Happy 2015 and welcome to my first book review of the year. The Art of Social Media by Guy Kawasaki and Peg Fitzpatrick consisted mostly of social media tips and was an easy read, with a lot of scannable content for those so busy doing social media that they probably barely have time to sit and read a book about it. I had of course heard of and heard Guy Kawasaki speak in person, but had never heard of his co-author, Peg Fitzpatrick, which did give me pause...if she was such a social media influencer, why had I never heard of her? (I'd be curious if others had heard of her before reading the book.) I do think name recognition important in this context.
While there were some valuable tips overall, I was a bit surprised that the book completely ignored important trends in online visibility, such as: brand ambassadors, Snapchat, Vine, Instagram video, podcasting, and other video platforms outside YouTube, such as Vimeo. The discussion of blogging could have been more substantive through at least a brief description of the various blogging platforms out there, and the suggestion to guest blog for places like Huffington Post and Hubspot probably not realistic for most of us, who are not as connected as the authors.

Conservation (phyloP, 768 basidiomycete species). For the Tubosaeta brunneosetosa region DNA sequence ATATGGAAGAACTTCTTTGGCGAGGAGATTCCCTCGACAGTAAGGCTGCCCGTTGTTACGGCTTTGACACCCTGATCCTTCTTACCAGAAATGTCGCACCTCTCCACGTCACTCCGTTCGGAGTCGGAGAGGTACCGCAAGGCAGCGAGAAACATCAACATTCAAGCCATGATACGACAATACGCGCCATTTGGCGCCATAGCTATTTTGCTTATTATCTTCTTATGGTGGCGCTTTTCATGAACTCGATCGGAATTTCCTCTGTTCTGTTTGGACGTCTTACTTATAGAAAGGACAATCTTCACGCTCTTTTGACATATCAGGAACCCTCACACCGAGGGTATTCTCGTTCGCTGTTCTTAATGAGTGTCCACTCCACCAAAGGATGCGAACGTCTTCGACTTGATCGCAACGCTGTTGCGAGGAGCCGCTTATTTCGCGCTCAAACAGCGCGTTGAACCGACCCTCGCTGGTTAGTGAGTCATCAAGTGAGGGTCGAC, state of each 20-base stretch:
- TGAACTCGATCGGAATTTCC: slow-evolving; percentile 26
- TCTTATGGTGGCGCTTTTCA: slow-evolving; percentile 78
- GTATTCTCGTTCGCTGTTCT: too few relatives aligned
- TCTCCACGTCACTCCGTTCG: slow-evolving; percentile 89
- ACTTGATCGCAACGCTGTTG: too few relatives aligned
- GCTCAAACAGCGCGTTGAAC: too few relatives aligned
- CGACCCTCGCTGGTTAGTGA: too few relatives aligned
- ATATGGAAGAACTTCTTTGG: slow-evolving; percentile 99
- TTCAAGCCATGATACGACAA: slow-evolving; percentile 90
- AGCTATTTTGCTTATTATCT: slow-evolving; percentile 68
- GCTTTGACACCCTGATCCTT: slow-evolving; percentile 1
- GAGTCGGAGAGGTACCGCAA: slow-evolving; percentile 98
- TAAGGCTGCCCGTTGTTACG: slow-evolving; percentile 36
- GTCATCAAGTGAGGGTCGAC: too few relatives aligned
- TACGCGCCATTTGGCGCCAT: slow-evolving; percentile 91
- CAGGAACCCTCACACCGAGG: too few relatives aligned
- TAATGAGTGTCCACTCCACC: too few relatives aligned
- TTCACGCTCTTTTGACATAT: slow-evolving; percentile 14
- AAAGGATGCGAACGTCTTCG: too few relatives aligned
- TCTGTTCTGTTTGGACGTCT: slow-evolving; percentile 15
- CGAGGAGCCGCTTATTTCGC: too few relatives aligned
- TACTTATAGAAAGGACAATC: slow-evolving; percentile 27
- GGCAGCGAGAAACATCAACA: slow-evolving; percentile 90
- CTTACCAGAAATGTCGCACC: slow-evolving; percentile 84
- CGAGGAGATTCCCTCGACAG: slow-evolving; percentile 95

I was also surprised that the discussion of YouTube was rather cursory, with no mention of hugely important tools such as annotations, geotagging, etc., and the suggestion to create a channel trailer, which is pretty common knowledge. I was also disappointed that the LinkedIn section was rather superficial. Most of us know to customize a request to connect and not use the default language LinkedIn provides, as well as the importance of connecting with Groups.
I agree with some of the other reviewers on Goodreads that the book could have used more case studies, and there were too many references to the companies Guy is involved with, particularly Canva. (I just started using Canva for Facebook posts, and while it's a cool platform, the fact that users have to pay for nearly all the images offered if they don't use their own photos, is pretty annoying.)
Visually, I found it odd that the book was full of underscores representing hyperlinks, but obviously if we are reading the hard copy this isn't going to happen, so why not do readers a favor and include the URLs in parentheses for us to look up on their own? It was also difficult to read the small screenshots meant to illustrate specific points.
On the positive side, I ended up with about 10 action items as takeaways, most related to Pinterest, with fresh tips on the arrangement of boards, use of public vs private boards, etc. But overall, the book could have been a more dynamic and compelling read.